All in all it was a fantastic learning experience and we feel very fortunate to have had this opportunity. Many thanks again to our friends for helping us with preparations and to everyone we encountered for their hospitality.
Summary: This project will see IsraAID send an emergency relief team to Nepal to help with relief efforts, distribute emergency supplies, provide medical services, and help government authorities respond to the situation
On Saturday 25th of April, 2015, at 11:56 am local time, a 7.9 magnitude earthquake devastated Nepal, and its capital Kathmandu. A Metropolis of over 2.5 million people, the Kathmandu Valley is also the most earthquake vulnerable city in the world, with construction often very poor, and infrastructure nearly non-existent. The full extent of the damage remains unknown, but initial reports suggest massive damage and loss of life, with the death toll rising to 686 within the first few hours.
How will this project solve this problem?
IsraAID will deploy its emergency relief team to provide food, water, and relief items, medical services, and psycho-social services to devastated communities within the Kathmandu Valley and outside. The immediate concerns are basic supplies, shelter, and medical services for the injured
Potential Long Term Impact
Initial efforts are focusing on the immediate survival of those without access to food, clean water, or medical services. At the same time, IsraAID’s ERT will perform needs assessments to focus efforts on long-term recovery via agriculture, fishery, and water infrastructure, as well as capacity-building in the field of psycho-social services (PSS) to increase coping mechanisms and resilience after tragic events such as this earthquake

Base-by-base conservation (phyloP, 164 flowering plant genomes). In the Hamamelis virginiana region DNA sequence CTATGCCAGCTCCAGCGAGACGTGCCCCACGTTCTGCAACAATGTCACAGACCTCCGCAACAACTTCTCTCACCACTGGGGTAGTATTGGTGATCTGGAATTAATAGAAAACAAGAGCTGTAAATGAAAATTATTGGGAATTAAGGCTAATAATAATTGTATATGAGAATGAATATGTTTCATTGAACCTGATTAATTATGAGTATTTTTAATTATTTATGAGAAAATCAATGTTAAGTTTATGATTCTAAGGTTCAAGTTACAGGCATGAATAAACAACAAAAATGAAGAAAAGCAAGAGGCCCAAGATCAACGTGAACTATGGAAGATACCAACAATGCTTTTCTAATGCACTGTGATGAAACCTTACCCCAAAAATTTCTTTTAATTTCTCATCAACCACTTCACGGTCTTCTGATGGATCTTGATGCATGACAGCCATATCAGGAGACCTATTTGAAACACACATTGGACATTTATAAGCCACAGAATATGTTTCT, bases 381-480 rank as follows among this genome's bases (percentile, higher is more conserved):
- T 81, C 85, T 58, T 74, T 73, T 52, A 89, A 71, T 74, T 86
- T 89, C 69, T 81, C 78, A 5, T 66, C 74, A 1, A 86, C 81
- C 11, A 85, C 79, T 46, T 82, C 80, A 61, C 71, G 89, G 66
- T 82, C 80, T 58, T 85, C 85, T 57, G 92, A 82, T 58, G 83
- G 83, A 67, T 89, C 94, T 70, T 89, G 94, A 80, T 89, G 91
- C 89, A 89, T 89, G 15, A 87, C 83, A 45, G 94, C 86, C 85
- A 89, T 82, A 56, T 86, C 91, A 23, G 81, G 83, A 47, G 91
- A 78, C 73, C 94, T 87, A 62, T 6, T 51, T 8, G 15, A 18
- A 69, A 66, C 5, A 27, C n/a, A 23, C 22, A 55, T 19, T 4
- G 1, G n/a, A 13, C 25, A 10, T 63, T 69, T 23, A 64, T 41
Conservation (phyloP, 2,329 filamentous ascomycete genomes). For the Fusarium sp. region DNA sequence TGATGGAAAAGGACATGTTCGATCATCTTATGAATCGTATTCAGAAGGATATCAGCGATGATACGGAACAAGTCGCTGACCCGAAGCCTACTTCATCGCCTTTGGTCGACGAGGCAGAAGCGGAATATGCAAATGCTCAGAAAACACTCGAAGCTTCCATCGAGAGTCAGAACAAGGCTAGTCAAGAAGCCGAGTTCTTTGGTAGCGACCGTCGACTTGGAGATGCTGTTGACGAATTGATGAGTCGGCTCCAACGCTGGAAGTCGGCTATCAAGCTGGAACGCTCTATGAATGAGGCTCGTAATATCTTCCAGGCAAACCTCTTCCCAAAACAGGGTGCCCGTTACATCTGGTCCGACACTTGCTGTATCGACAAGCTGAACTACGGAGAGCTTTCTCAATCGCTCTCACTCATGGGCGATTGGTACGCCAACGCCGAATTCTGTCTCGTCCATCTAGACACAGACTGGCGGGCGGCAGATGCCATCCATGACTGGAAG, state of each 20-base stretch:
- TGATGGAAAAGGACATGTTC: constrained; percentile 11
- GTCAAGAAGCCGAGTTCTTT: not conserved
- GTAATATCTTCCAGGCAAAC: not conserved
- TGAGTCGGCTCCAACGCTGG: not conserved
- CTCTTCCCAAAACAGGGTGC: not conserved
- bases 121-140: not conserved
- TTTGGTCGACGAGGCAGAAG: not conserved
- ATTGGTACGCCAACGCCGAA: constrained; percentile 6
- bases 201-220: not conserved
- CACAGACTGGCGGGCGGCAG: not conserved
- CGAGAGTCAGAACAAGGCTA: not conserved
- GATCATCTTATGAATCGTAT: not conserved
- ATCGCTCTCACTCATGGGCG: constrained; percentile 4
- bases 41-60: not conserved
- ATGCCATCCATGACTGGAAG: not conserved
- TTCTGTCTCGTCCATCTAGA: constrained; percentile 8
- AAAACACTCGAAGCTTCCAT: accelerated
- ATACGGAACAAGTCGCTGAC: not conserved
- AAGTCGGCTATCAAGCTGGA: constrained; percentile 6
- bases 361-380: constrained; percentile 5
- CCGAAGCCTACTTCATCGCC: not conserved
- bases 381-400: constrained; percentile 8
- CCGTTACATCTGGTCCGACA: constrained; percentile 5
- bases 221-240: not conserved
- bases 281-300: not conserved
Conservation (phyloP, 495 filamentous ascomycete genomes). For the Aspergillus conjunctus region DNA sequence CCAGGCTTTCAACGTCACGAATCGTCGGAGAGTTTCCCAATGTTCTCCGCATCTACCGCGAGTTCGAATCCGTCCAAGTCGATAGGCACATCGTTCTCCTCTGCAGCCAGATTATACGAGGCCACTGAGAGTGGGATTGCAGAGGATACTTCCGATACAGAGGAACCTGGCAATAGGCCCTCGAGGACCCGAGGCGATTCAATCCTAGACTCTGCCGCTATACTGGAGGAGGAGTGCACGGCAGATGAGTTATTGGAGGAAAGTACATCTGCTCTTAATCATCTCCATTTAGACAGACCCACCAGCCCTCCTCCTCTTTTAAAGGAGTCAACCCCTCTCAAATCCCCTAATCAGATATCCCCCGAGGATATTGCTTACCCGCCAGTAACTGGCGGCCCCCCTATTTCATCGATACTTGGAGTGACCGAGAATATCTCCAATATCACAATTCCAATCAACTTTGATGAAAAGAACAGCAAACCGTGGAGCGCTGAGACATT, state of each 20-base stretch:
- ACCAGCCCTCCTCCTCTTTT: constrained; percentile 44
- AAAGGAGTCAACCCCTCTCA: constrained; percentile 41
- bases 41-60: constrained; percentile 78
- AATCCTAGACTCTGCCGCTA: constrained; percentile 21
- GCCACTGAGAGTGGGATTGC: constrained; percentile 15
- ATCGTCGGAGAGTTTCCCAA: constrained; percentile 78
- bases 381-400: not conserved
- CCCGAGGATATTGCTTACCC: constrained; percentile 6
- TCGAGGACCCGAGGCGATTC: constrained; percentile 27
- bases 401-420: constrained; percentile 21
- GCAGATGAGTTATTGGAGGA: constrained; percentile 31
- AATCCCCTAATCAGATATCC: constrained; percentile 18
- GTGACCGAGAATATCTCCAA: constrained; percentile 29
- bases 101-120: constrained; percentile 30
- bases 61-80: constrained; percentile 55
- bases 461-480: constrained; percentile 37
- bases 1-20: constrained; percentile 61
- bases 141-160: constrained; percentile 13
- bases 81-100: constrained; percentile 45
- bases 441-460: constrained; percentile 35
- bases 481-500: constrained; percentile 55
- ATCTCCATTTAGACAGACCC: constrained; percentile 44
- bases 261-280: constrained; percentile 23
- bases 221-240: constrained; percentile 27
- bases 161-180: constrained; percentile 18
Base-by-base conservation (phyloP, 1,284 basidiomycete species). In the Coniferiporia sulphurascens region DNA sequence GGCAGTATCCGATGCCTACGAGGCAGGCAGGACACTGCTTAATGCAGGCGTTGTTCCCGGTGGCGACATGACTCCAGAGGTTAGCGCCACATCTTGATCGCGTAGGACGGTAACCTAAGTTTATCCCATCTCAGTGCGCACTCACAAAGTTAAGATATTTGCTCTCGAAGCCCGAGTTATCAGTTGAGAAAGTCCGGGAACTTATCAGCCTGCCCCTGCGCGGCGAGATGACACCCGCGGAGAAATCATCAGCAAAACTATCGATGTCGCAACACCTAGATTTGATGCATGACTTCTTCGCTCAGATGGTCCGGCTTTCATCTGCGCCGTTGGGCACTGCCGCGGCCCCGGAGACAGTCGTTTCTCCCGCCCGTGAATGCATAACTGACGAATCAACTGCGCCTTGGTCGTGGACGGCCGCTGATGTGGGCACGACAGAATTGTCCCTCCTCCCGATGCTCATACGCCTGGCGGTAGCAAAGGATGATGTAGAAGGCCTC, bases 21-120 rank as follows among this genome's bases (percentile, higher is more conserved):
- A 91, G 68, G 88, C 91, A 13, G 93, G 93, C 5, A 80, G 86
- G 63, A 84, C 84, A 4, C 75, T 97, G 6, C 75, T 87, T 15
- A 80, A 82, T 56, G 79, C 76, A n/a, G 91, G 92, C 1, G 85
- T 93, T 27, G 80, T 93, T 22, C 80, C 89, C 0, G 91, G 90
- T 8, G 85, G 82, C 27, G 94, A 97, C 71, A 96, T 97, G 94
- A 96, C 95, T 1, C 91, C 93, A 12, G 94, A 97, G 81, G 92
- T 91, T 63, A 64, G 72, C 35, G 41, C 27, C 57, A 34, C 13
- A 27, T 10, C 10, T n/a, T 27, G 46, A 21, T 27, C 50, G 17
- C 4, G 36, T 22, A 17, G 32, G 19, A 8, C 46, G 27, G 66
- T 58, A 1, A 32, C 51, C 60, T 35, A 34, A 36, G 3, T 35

Total Funding Received to Date: $8,761 Remaining Goal to be Funded: $90,239 Total Funding Goal: $99,000
From Crisis Management to Sustainable Living
IsraAID, founded in 2001, is a non-profit, non-governmental organization committed to providing life-saving disaster relief and long term support. For over a decade, our teams of professional medics, search & rescue squads, post-trauma experts and community mobilizers, have been first on the front lines of nearly every major humanitarian response in the 21st century. Our mission is to efficiently support and meet the changing needs of populations as they strive to move from crisis to reconstruction/rehabilitation, and eventually, to sustainable living.
One of our trademarks is our ability to draw from ever expanding networks of highly experienced professionals. From world leading therapists to top agronomists, we offer innovative solutions and day -to-day sustainability through our team of seasoned and dedicated aid workers.
Innovation & Dynamism
Every crisis is different, and so are the people it affects. After more than a decade operating in some of the most challenging and unstable environments around the globe, we have been able to create an efficient framework of support for both long term and short term needs.
Partnership & Sustainability
It is our belief that the local population must be involved at every stage of a project – from planning to implementation, all the way to the final monitoring and evaluation. For this reason, we have built strong connections with all significant parties operating in each region such as government, international and national organizations, and the local communities themselves.
In over a decade, we have…
Responded to crises in 22 countries
Reached over 1,000,000 people
Distributed over 1,000 tons of relief and medical supplies
Trained more than 5,000 local professionals
Mobilized over 750 staff, volunteers, and professionals (among them 156 doctors and nurses and 100 therapists and social workers).